** BANK HOLIDAY SALE ** Get 20% off your order over £40 with the code MAY20 **

Perception is incredibly important when launching any product, especially if historically it is a product aimed at helping a condition as stigmatised as erectile dysfunction.

Whilst it is easy to buy sildenafil online today and effective ED medications can be bought over the counter of a pharmacy, this was not always the case.

Pfizer realised early on when promoting Viagra that it was as much about changing the conversation as it was about providing a proven medication that worked, and that would lead the discussion about who they wanted to endorse their new medication.

The first choice was Bob Dole, at the time a former presidential nominee and long-running American politician, who provided a stately, dignified and honest discussion about ED.

However, internationally, the biggest name to be attached to Pfizer’s campaign was the greatest football player in the world: Pelé.

Beyond The Beautiful Game

Edson Arantes Do Nascimento, better known as Pelé, is one of the greatest players in history, who was known for his amazing showmanship both on and off the pitch.

He is a great storyteller, which makes him captivating for many and utterly infuriating for those that know the truth or pay attention when he contradicts himself.

He did not stop a Nigerian civil war in 1969, and his goal total may include Harlem Globetrotter-esque friendly games and a goal he scored in the film Escape to Victory, but his skill, performance and popularity were plain to see beyond that.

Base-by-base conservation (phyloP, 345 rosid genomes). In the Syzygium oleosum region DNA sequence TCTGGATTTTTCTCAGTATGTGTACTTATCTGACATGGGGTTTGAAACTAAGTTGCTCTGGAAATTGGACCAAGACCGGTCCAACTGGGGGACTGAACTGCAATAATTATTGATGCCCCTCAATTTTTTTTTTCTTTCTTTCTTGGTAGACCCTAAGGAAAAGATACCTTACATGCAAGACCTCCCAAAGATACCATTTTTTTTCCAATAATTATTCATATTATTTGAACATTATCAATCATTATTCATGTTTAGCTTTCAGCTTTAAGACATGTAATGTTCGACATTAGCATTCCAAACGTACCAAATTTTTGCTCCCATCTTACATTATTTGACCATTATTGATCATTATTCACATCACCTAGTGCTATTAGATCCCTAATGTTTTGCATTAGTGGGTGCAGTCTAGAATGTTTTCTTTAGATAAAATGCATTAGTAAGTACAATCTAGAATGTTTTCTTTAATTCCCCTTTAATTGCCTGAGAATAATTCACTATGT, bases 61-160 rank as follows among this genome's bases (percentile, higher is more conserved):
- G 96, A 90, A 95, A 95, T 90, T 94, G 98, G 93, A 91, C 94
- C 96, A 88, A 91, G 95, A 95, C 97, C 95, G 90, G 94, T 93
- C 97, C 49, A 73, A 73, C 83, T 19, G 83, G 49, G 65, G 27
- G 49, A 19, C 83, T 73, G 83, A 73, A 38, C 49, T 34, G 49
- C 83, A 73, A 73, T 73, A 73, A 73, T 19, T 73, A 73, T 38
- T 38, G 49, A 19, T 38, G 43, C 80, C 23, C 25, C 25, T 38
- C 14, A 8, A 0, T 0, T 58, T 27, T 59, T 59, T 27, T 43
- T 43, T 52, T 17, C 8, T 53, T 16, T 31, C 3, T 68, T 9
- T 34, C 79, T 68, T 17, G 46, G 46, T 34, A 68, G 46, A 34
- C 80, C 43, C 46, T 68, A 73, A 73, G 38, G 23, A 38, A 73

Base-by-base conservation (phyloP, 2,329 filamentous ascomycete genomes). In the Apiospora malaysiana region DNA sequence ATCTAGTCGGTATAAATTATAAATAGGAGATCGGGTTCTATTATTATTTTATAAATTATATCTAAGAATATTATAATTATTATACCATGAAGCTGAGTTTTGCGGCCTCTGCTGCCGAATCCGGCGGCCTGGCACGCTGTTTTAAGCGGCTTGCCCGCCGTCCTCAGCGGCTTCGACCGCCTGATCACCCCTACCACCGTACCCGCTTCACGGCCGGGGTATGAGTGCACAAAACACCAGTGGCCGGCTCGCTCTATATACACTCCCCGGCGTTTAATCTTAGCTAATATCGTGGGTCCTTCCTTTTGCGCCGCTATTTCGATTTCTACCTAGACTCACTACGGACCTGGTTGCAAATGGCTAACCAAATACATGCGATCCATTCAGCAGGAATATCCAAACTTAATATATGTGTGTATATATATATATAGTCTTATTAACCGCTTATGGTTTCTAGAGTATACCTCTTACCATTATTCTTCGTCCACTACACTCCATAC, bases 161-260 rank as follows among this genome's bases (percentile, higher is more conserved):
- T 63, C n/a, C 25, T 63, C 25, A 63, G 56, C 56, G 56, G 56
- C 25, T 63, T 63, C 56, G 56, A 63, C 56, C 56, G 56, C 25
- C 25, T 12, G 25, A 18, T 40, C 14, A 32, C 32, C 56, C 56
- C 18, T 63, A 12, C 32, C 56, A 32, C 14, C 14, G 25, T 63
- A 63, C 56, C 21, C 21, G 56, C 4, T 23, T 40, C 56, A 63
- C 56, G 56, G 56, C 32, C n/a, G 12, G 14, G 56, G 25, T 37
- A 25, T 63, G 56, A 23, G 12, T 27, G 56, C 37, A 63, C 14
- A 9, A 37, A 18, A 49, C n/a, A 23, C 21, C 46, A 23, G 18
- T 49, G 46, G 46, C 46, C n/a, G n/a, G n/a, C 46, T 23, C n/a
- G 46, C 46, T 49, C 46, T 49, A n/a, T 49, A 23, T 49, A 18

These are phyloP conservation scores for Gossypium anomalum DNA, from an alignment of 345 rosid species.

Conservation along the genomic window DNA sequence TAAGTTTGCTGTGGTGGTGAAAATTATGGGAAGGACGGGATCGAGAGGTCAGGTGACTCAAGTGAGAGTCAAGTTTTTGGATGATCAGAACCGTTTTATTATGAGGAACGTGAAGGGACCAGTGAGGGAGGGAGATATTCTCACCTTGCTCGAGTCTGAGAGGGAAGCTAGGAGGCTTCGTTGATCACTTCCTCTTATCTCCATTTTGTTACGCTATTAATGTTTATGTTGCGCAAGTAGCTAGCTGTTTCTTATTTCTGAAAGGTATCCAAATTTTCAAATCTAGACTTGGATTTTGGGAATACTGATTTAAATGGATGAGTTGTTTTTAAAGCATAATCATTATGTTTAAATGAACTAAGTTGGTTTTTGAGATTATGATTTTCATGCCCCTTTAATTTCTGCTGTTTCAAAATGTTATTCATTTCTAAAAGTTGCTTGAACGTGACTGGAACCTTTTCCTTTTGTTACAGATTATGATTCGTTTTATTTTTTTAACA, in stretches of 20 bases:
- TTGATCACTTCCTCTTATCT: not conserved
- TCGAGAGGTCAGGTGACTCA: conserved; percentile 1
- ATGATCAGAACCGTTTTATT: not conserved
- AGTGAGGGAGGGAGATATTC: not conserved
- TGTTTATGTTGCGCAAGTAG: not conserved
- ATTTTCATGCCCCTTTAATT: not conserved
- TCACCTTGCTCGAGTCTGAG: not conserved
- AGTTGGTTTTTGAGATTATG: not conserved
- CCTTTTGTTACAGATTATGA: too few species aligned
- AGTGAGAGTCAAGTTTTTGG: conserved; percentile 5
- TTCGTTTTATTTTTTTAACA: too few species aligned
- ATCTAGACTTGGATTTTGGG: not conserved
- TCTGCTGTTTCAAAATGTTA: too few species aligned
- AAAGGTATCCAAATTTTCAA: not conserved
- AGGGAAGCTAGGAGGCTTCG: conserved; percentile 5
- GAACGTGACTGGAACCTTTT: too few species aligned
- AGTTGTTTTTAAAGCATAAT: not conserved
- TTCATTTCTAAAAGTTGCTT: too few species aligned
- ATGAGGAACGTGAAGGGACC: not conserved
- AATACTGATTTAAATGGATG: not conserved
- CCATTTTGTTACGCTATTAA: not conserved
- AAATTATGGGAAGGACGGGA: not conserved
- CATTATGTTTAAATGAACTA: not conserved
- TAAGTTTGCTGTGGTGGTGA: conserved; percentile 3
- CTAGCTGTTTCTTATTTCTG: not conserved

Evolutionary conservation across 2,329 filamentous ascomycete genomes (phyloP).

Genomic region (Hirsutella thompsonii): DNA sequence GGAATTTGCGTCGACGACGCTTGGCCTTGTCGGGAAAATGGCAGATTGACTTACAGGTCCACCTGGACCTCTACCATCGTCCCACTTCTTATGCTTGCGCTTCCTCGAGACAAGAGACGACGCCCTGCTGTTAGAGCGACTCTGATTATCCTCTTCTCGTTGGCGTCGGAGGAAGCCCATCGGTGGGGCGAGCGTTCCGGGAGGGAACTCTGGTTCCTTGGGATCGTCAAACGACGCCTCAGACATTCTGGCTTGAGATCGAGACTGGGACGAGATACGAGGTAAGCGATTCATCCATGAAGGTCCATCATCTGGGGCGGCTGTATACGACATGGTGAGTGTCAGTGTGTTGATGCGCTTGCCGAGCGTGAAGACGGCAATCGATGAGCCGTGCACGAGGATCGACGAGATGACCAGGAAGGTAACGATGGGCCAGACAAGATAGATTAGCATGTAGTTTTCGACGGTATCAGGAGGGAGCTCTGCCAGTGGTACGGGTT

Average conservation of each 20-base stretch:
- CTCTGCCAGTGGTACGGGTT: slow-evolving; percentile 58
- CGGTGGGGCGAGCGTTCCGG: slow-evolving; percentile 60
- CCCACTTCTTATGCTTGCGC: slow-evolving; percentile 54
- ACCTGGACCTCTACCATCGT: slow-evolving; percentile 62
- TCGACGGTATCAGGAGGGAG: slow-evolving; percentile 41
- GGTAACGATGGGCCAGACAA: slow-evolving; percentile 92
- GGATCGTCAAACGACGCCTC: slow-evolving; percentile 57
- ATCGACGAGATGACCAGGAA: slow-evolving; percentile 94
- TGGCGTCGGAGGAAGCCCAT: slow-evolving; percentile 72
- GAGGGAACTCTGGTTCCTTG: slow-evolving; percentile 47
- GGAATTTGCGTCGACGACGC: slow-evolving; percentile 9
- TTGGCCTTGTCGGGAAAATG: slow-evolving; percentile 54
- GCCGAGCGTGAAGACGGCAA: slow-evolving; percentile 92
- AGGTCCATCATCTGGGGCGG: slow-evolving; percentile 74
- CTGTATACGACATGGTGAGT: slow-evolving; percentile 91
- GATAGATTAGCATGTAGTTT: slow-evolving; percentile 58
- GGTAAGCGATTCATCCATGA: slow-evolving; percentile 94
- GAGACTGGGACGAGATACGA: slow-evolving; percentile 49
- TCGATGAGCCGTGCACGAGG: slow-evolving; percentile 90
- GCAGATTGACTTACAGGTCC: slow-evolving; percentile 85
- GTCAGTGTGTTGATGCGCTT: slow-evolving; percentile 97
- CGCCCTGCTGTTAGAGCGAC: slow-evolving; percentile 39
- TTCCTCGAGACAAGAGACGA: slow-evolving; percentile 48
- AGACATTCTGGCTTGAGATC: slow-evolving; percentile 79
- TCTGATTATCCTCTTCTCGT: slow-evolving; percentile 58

It would lead to gigantic endorsements for Atari, McDonalds and was paid huge amounts just to tie his shoes, and so it was perhaps no surprise that Pfizer came knocking.

Interestingly enough, Pelé wasn’t initially convinced, and he claims in an interview with the Irish Times that his friends warned him to be careful, so he got a lot of information first about ED and how PDE5 inhibitors work and how ED is a global problem that is explored differently.

This led to this advert, first released in 2002 that was originally released in Portuguese and would later be translated into other languages (interesting fact: the English dubbed voice was provided by the voice of Darth Maul, Peter Serafinowicz) and distributed around the world.

It triumphantly declared that men would not suffer in silence any longer and asked people to talk to their doctor.

For Pelé, like other early Pfizer spokesmen like Mark Martin and Bob Dole, the focus was on men’s health. In Pelé’s case, it was about breaking open a taboo that existed across the world, and how ED could be a signifier of wider health issues.

On top of this, it was a message of hope; that ED is treatable, that medication is available that is convenient, discreet and highly effective for many people, and that the symptoms do not have to last forever.

Pfizer appointed Pelé as Japan’s first ambassador for ED, a position he was so proud of, he cited it this year after Christiano Ronaldo beat his all-time goalscoring record.